Looking for some other ways to include Japanese cooking techniques at home? How about trying out a nakiri knife, which is a Japanese vegetable cleaver, or a gyuto knife?
Robatayaki Versus Yakitori
Yakitori is a simple Japanese grilling technique that serves mainly chicken. Vegetables are not included in yakitori, though you may add a dipping source made from soy sauce and rice wine to give the chicken some flavor.
On the other hand, robatayaki is more challenging and is the ultimate grilling experience. Robatayaki serves a wide variety of meats and vegetables.
The Best Yakitori Grills For 2023
With yakitori gaining popularity, there are so many Japanese yakitori grills. Choosing the right grill can be a daunting task, especially if you are new to Japanese grills. We have made it easier for you by coming up with a list of the best yakitori grills.
Hitachiya 21 Inch Japanese Yakitori Charcoal Grill
The Hitachiya is a Japanese charcoal grill with excellent thermal insulation and durability. The grill has a metal strip across that makes it strong. It measures 21 by 9 by 7.8 inches and weighs 24 pounds.
By using charcoal, the grill can achieve the traditional taste and aroma of the yatokiri. The grill requires area and vents to control airflow. In addition, you can use the grill for cooking anything though it is ideal for chicken, steak, pork, fish, and veggies.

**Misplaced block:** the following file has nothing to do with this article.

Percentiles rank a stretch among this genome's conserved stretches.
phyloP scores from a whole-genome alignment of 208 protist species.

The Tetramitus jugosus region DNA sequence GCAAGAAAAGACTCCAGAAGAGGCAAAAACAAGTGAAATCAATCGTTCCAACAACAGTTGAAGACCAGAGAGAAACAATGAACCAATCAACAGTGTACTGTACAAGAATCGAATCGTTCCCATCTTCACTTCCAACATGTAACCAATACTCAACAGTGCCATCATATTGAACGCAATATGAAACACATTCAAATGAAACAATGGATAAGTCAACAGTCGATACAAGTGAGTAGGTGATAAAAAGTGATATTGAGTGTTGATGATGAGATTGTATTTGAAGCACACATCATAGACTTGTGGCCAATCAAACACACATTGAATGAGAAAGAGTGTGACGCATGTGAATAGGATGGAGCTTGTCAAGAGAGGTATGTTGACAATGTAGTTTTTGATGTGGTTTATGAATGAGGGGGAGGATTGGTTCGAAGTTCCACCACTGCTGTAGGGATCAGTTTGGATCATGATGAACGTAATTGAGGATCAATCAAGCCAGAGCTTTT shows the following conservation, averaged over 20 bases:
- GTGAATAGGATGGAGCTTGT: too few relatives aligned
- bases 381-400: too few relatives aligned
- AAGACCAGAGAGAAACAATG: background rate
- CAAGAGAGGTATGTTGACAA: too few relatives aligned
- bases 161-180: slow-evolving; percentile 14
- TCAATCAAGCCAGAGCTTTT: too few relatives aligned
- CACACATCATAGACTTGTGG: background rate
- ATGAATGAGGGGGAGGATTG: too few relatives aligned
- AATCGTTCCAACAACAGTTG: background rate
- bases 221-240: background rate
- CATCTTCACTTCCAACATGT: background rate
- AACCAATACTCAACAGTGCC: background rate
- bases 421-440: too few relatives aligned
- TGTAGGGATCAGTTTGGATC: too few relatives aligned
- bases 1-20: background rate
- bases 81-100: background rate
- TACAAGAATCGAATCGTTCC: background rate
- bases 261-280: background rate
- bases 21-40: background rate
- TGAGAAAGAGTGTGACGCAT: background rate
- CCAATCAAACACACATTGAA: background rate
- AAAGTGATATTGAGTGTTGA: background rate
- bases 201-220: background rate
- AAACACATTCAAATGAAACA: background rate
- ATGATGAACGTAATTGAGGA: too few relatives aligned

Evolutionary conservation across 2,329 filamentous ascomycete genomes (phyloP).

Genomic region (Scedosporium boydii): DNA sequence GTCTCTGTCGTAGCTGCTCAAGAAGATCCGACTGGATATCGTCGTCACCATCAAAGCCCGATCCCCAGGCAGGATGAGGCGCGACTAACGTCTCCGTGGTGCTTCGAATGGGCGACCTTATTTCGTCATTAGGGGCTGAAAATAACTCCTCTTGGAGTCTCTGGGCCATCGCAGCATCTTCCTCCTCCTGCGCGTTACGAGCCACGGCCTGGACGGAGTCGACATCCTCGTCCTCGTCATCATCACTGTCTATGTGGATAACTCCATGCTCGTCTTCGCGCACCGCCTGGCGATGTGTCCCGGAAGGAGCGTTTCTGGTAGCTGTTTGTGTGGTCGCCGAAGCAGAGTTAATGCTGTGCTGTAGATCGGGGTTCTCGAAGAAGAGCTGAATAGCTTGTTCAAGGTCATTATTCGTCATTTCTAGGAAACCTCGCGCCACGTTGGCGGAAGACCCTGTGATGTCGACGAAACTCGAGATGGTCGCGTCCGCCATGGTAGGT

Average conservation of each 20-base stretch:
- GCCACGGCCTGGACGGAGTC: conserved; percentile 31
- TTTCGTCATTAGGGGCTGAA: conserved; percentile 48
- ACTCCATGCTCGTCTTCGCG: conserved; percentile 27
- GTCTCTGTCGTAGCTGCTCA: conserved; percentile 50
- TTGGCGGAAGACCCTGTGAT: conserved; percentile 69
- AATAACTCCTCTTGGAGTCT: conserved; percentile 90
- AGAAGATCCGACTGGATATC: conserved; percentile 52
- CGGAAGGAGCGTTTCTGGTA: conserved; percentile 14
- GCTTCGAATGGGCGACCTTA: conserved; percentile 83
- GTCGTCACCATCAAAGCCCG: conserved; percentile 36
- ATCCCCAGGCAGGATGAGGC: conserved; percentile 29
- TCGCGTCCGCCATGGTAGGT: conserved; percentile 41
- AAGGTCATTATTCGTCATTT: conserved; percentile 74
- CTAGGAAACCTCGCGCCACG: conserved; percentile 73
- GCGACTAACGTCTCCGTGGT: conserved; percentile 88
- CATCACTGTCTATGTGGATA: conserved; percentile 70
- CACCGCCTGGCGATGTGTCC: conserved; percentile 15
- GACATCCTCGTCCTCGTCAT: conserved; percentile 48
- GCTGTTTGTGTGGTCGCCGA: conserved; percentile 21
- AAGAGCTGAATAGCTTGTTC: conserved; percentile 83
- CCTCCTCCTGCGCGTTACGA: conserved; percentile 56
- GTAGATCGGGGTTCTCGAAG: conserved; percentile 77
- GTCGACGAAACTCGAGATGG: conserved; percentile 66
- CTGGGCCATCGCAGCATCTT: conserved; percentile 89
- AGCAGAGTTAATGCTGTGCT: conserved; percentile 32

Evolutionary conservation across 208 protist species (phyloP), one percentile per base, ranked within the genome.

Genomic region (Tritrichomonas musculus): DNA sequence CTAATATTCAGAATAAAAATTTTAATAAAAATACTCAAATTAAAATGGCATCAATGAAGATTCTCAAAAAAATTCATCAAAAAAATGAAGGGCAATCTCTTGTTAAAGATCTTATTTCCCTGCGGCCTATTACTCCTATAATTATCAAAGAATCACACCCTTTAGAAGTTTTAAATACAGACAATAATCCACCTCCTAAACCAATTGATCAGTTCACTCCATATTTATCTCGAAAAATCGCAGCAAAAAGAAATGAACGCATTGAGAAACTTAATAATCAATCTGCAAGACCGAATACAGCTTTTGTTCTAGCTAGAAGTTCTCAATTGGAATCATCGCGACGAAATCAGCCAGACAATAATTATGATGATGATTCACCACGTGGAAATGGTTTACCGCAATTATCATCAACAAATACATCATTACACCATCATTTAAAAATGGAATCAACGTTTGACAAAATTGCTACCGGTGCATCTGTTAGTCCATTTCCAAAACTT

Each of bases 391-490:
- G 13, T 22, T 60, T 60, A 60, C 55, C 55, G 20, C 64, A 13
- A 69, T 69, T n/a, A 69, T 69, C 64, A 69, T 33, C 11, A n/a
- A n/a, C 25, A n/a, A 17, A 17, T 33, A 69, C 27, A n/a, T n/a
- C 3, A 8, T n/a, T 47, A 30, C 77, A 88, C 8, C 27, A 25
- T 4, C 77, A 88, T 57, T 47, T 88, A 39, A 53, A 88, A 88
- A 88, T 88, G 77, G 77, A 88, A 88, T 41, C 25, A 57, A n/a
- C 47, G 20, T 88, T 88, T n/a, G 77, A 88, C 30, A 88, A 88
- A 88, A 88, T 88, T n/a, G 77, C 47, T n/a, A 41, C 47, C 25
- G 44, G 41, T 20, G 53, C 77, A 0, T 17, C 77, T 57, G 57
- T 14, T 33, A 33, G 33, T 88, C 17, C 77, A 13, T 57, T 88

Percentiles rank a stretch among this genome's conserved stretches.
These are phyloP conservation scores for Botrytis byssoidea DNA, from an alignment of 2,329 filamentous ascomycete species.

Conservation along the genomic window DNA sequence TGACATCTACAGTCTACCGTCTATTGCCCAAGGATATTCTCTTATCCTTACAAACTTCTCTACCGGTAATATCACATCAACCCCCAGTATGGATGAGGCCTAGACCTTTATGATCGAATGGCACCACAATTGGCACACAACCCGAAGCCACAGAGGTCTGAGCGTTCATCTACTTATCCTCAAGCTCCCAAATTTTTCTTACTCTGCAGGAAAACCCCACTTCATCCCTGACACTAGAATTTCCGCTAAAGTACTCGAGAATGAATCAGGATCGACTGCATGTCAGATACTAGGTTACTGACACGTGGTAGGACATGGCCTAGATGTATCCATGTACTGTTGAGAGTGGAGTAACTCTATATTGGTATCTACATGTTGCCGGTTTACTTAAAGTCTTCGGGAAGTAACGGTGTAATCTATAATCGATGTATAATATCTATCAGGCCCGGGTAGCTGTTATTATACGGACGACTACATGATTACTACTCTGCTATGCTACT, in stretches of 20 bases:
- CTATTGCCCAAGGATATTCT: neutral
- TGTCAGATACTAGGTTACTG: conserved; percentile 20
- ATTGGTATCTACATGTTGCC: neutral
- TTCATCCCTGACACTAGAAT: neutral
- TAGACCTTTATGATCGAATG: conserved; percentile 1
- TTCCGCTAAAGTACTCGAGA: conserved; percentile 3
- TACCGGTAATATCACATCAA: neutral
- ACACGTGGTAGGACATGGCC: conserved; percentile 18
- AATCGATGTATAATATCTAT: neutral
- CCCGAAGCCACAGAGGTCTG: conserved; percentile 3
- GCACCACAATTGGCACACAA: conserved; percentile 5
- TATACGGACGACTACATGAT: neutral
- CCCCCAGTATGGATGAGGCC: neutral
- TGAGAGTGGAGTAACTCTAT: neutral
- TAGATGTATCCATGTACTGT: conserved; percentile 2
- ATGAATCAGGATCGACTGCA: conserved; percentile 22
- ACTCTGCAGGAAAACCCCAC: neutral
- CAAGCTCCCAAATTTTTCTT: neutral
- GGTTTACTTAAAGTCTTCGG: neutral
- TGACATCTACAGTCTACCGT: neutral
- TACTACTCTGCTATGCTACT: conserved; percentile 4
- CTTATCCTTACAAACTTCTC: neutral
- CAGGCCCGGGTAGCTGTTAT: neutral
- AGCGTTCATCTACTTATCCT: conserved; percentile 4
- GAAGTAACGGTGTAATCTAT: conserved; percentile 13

Kinka Indoor Yakitori Grill
The Kinka charcoal yakitori grill has a container that holds charcoal and a grill above it. The grill also has adjustable vents which control the heat. In addition, the grill is durable and does not contain any moving parts that can break.
This Japanese BBQ grill is large, measuring 32.28 by 10.63 by 9.45 inches, and is ideal for grilling meat for five to seven people. The grill does not contain dangerous liquid fuels like the convectional grills, allowing it to offer fantastic yakitori grilling results.